In the pandemic, paradoxes might be... Should we keep the flow of products and services to customers going (especially vital services) or should we maximize our employees’ safety by telling them to stay home? And perhaps… should we keep focus on long-term financial solvency so we will still be able to serve our customers and employ people after all of this, or should we continue to employ and pay as many people now for as long as we can?
Leaders may feel overwhelmed facing such decisions without one correct answer. The Unfinished Leader’s authors say – and this is important -- that leading through complexity requires giving up the illusion of control, consistency and closure. But for some leaders, the awareness that they no longer have total control isn’t there. They try to continue with closed communications practices aimed at keeping control. This is true in government as well where strict communications protocols seem to be fracturing in today’s transparent world.
Consider the U.S. Navy’s handling of Brett Crozier, Captain of the U.S. Warship Theodore Roosevelt. Facing the spread of the coronavirus among 4000 souls under his command, he pleaded for help in a letter distributed outside his chain of command. The letter became public, prompting acting Secretary of the Navy, Thomas Moldy, to fire Crozier and publicly chastise him for being too naïve or too stupid to command a vessel of the Roosevelt’s stature. After public outcry, Moldy apologized and tendered his own resignation; and more recently, the Navy’s top brass have recommended Crozier’s reinstatement.
Telecom provider, Spectrum (Charter), found its pandemic working policies the subject of an investigation by New York’s Attorney General as reported in The New York Times. Providing phone, internet and television to 29 million customers, Spectrum is inarguably an essential service provider. What’s at question though is the company’s requirement that workers continue reporting to their offices, even those delivering services by phone. After one of their engineers sent a far-reaching internal email asking why, according to the Times, he found himself questioned by higher-ups, offering a resignation and then having that offer accepted.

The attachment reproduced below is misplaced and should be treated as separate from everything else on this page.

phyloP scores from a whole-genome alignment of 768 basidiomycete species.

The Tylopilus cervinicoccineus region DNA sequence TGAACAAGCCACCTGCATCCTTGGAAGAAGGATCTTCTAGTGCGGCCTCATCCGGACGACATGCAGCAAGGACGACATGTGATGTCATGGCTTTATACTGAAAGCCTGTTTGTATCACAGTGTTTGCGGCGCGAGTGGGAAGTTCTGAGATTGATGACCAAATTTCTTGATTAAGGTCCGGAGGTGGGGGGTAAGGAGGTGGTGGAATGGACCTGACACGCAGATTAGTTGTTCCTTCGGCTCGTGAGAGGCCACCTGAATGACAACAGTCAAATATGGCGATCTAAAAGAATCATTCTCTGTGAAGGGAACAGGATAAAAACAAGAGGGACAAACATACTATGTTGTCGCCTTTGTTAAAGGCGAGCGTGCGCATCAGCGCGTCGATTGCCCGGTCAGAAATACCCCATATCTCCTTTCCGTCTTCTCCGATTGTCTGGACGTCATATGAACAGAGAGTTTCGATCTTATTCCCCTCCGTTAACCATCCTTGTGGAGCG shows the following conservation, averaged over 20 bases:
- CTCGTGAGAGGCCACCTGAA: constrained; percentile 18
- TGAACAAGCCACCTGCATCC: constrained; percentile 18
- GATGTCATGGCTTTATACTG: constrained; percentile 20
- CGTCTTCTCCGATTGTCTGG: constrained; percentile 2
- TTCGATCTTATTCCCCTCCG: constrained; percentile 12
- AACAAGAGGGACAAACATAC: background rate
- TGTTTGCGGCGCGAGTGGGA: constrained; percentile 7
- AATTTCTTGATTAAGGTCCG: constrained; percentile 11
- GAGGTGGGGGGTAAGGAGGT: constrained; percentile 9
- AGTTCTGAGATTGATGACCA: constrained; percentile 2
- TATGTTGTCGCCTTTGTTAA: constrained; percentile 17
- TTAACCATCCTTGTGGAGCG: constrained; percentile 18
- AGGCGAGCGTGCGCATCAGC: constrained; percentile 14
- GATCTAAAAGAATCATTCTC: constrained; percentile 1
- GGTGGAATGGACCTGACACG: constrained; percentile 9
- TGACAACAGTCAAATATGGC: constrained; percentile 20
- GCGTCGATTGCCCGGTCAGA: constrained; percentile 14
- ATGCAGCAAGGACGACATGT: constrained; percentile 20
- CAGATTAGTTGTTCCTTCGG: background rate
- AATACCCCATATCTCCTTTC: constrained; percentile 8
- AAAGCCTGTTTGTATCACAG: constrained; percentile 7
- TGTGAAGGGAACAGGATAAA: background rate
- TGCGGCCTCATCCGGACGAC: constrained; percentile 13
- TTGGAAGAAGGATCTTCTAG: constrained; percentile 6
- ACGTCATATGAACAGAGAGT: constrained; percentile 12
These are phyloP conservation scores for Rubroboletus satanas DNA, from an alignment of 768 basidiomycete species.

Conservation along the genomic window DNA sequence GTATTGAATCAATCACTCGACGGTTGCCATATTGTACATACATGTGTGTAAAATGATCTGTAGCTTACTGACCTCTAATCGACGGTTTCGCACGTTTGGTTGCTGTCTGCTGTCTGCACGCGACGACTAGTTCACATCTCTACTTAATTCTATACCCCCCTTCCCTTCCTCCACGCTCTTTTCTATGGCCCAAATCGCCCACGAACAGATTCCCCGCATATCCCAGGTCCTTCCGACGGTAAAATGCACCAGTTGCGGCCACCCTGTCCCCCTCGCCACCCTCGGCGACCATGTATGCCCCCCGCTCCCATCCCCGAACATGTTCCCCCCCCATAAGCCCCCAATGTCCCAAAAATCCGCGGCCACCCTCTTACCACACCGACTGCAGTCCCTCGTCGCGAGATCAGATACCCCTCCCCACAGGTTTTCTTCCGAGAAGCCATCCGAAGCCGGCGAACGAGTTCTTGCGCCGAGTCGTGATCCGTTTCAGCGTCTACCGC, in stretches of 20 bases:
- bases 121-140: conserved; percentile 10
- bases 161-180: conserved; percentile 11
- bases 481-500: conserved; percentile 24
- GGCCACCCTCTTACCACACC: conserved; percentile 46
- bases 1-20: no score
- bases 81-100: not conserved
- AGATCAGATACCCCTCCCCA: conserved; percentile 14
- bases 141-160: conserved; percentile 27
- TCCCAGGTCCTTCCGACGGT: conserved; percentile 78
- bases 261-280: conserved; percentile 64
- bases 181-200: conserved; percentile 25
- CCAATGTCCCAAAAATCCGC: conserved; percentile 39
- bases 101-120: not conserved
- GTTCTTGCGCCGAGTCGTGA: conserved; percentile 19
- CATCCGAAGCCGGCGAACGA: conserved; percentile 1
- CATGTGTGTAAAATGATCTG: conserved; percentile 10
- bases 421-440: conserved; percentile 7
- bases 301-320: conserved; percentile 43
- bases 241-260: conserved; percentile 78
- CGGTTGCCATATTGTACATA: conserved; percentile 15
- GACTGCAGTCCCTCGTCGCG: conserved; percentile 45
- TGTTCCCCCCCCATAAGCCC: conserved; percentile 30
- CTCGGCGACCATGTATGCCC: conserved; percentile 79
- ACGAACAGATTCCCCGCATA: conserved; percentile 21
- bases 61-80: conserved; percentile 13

Of course, there are also scores of organizations navigating the current challenges with remarkable empathy. Shake Shack’s CEO, Randy Garutti, decided his company would give back their Paycheck Protection Plan (PPP) loan so that other companies, perhaps more vulnerable and shut out when The Cares Act ran out of money, might have a chance at some help. Other companies capable of doing so have since joined in returning their loans. And perhaps inspired by Simon Sinek’s famous book, Leaders Eat Last, quite a few CEOs have announced that they will forego their salaries in total, this among a first line of cost-saving defense measures.
We’re hungry for this kind of leadership.
New York’s Governor, Andrew Cuomo, gives a daily update on the City’s progress slowing the contagion, how the medical community is coping, business issues and more. His unwavering honesty, authentic empathy and consistent optimism are a blueprint for leadership in the social enterprise.
On April 24th, Governor Cuomo shared an anecdote about his paternal grandmother, whom he described as a beautiful but rough-hewn woman after tough experiences in The Great Depression. He recalled that when he would say to her, "Oh, I’ve met a nice girl or a nice new friend," she would say, "Nice? What do you know about nice? It’s easy to be nice when everything IS nice. You only find out if someone is nice when things are hard." Agreeing with her, the Governor said that some people will be selfish, crumble and disappoint in a crisis. But others, people you may not know, or people from whom you expect nothing, will pleasantly surprise you. He said a crisis is like a pressure cooker and true colors explode.
This is true of corporations too for their true colors are only as vibrant as their leaders and people.
Now is a time for reflection. Who do we want to be? What kinds of businesses do we want in our lives?
Some have questioned whether the global social distancing lockdown will result in a new baby boom. I hope… and believe there will be a boom in social enterprise.
David Grabert, an industry veteran, is the former global head of marketing and communications at GroupM.